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ABB & EVgo Partner To Install First (Non-Tesla) “High-Power” Fast Charger In US

Earlier today, EVgo and ABB unveiled the first “High-Power” fast charger for EVs in the US in Fremont, California. Fremont is well known in EV circles as the home to Tesla and as such, is quickly becoming the epicenter of EV activity, as evidenced by this installation.

EVgo and ABB yesterday unveiled the first “High-Power” fast charging station for EVs in the US. Interestingly, it was unveiled in Fremont, California. Fremont is well known in EV circles as the home of Tesla, and as such, it is quickly becoming the epicenter of EV activity, as evidenced by this installation.

It’s for exactly this reason that EVgo and ABB opted to install the high-power charging station in the parking lot of a very normal-looking Lucky Supermarket on Mowry Avenue, as the area has the highest traffic in the EVgo network.

Kicking things off, this new HPFC is capable of a maximum charging rate of 150 kW, which is already 3 times faster than the most comparable non-Tesla DC Fast Charging station installed in the US today. Looking across town to Tesla, even Tesla Superchargers aren’t quite at parity with the top speed of the new station — though, to be fair, Tesla has been doling out power at greater than 100 kW for years now and is typically maxing out at around 120–130 kW in current-production Superchargers.

Back to this new ABB charger, it is capable of 150 kW today, but — and this is a big but — it can be upgraded to deliver up to 350 kW (per the press release, even though the official ABB Twitter account notes 320 kW) as vehicle technologies catch up with it, due to the station’s modular nature.

Modular is apparently the new black, as the Chargepoint Express Plus Family that was announced at CES also took the building block approach, but with a slightly different spin. This new ABB charger helps to raise the bar on the charger side of the equation for automakers to catch up to. Even the brand spanking new Chevy Bolt can barely charge at half of this speed.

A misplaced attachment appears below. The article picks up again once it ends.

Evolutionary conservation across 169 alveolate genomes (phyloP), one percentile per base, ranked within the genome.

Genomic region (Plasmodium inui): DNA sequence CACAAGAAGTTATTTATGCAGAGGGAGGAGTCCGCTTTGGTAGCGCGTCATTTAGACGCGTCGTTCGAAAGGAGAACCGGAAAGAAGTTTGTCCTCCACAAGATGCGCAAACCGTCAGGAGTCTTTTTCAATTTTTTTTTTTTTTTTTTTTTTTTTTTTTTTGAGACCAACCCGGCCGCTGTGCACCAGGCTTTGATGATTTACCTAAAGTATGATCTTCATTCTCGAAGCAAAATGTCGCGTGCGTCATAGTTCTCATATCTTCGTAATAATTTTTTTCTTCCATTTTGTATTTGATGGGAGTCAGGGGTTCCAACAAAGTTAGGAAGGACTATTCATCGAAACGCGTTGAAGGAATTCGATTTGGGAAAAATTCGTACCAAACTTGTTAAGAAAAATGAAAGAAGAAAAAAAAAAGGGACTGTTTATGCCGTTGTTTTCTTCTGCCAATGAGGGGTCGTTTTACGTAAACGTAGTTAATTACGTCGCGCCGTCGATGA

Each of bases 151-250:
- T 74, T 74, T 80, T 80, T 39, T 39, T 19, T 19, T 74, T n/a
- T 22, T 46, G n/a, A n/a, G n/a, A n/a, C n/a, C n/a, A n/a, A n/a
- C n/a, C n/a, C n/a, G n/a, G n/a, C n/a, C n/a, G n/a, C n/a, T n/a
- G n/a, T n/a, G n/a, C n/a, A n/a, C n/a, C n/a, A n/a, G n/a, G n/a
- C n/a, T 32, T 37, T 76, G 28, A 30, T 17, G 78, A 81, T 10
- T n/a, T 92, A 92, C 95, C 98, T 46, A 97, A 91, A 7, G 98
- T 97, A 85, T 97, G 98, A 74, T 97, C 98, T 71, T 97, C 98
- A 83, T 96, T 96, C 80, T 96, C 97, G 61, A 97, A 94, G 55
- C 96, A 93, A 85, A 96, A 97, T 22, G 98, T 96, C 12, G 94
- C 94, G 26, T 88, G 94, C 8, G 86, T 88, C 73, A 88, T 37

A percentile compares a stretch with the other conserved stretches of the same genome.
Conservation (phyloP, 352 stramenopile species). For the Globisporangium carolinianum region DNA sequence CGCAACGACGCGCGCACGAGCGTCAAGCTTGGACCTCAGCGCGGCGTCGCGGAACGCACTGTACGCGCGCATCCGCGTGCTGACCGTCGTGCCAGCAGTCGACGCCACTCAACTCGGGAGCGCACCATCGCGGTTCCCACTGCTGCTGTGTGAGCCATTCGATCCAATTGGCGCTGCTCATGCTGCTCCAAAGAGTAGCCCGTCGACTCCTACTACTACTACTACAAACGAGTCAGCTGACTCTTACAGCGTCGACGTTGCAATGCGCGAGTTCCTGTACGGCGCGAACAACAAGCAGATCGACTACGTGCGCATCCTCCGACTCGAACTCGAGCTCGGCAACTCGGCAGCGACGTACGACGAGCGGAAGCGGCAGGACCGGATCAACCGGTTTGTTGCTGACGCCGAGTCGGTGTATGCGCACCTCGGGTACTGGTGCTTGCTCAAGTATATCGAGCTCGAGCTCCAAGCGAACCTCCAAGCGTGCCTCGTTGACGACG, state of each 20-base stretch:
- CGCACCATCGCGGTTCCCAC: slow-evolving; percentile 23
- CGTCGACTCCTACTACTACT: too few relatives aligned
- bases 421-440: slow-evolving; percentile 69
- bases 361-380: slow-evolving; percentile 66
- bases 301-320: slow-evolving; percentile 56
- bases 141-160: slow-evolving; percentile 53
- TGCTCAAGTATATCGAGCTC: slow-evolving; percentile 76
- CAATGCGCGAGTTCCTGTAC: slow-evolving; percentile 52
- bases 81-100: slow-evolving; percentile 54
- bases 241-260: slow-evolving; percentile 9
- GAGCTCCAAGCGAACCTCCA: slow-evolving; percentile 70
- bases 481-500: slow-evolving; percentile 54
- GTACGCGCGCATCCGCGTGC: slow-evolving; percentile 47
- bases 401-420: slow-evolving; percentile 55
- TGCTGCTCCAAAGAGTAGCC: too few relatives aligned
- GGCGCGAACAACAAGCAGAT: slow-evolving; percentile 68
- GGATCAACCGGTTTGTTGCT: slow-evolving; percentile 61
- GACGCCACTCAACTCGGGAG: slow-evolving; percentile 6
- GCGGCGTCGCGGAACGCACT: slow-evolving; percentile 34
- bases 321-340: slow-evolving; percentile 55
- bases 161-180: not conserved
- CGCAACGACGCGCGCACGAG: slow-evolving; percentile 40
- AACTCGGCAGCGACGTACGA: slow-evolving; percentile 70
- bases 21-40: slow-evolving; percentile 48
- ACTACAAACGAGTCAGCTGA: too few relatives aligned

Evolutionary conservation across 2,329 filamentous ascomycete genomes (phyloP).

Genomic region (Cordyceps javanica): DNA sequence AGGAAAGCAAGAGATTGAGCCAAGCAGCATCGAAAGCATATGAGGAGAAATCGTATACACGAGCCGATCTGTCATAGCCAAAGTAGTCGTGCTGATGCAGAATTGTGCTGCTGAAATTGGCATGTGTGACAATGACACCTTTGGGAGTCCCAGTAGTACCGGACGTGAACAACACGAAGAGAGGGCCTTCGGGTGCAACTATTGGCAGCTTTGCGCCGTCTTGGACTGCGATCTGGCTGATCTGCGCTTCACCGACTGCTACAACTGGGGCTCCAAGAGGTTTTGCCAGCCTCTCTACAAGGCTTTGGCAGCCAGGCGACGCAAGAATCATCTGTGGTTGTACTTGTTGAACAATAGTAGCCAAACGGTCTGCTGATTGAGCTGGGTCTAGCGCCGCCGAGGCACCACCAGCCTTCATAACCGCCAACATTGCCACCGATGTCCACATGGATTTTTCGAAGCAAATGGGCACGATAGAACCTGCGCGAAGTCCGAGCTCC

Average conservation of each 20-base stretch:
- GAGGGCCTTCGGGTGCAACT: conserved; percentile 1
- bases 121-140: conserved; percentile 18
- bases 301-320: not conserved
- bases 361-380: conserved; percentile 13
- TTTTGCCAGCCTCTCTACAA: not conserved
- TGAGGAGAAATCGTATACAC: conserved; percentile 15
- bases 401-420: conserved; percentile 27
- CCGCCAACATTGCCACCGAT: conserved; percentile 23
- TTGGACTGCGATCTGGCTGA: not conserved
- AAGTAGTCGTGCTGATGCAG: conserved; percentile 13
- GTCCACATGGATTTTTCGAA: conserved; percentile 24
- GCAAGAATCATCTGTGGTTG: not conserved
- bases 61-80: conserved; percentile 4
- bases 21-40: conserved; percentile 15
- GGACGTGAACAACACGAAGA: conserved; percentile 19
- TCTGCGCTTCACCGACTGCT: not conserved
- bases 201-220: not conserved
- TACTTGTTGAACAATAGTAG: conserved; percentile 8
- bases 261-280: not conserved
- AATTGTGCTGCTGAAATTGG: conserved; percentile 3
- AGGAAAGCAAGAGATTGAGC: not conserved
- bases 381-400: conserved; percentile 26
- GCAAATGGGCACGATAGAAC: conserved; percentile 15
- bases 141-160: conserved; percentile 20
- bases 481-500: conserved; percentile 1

Even though the new high-power charging station uses the CCS standard, it won’t be able to be tapped by the public right out of the gate, as it’s only going to allow “testing of EV research platforms at 150 kW initially,” which should be alright, as there aren’t any production vehicles out that can even charge at that speed today.

With Tesla (particularly Elon) being so competitive, I’m keeping my eyes peeled for a Tweet from the Elon announcing the rollout of 350 kW — or maybe even 500 kW (!!) — chargers starting next week, along with corresponding vehicle software updates for all vehicles produced from October 2016 forward (which presumably already have the necessary hardware). To be clear — no, that’s not real news … yet.

While Tesla will surely step up to the challenge of 150+ kW charging speeds sometime in the next few months, two other auto manufacturers have already announced plans to make something capable of latching onto these new stations and drinking from the firehose with the throttle wide open at 150 kW. The vehicles will reportedly be available over the next two years.

Looking forward, things get more exciting as EV charging speeds approach the current industry standard for fueling time, the gas station, which can provide a fill-up in just a few short minutes:

“ABB shares EVgo’s vision of supporting an ever-growing population of EV drivers who demand the convenience of a fueling station experience,” said Tarak Mehta, President, Electrification Products division at ABB.

The future is electric and the building blocks for that quieter, torque-y, cleaner air future are all starting to become reality, to the point where I feel great being able to say, “The Future is Now!”

 
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Written By

I'm a tech geek passionately in search of actionable ways to reduce the negative impact my life has on the planet, save money and reduce stress. Live intentionally, make conscious decisions, love more, act responsibly, play. The more you know, the less you need. As an activist investor, Kyle owns long term holdings in BYD, SolarEdge, and Tesla.

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